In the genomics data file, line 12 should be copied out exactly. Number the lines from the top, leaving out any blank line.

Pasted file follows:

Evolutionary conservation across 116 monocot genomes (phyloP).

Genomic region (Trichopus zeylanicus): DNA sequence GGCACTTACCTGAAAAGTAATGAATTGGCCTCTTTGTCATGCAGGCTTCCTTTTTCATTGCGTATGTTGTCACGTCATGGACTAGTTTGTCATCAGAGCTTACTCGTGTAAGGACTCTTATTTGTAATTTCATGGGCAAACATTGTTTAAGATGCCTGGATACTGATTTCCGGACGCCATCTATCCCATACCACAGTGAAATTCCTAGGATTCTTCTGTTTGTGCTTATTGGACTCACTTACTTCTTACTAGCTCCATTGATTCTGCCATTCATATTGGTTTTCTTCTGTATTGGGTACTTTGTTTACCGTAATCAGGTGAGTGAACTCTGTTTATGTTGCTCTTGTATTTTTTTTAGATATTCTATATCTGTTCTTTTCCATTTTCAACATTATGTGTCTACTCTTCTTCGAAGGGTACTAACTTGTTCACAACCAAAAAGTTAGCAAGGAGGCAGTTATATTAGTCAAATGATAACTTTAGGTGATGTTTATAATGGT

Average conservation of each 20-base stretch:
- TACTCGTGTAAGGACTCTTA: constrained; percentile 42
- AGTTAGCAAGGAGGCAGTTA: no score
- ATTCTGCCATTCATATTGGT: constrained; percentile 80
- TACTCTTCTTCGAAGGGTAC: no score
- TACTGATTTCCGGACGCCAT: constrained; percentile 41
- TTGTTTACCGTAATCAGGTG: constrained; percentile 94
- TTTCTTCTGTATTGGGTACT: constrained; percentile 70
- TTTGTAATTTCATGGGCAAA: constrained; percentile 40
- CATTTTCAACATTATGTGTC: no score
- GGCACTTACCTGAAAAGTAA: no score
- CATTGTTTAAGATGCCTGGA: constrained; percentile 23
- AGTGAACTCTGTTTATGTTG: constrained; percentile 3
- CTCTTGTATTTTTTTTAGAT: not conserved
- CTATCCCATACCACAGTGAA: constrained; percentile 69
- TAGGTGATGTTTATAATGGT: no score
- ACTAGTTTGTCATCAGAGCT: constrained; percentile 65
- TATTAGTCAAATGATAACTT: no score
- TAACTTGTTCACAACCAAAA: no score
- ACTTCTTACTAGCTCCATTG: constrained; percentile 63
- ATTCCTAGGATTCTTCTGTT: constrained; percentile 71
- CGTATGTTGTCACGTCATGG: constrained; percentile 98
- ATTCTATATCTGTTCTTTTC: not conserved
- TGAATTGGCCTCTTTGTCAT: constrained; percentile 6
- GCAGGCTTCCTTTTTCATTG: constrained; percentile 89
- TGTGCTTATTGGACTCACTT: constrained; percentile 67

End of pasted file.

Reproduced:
- CATTTTCAACATTATGTGTC: no score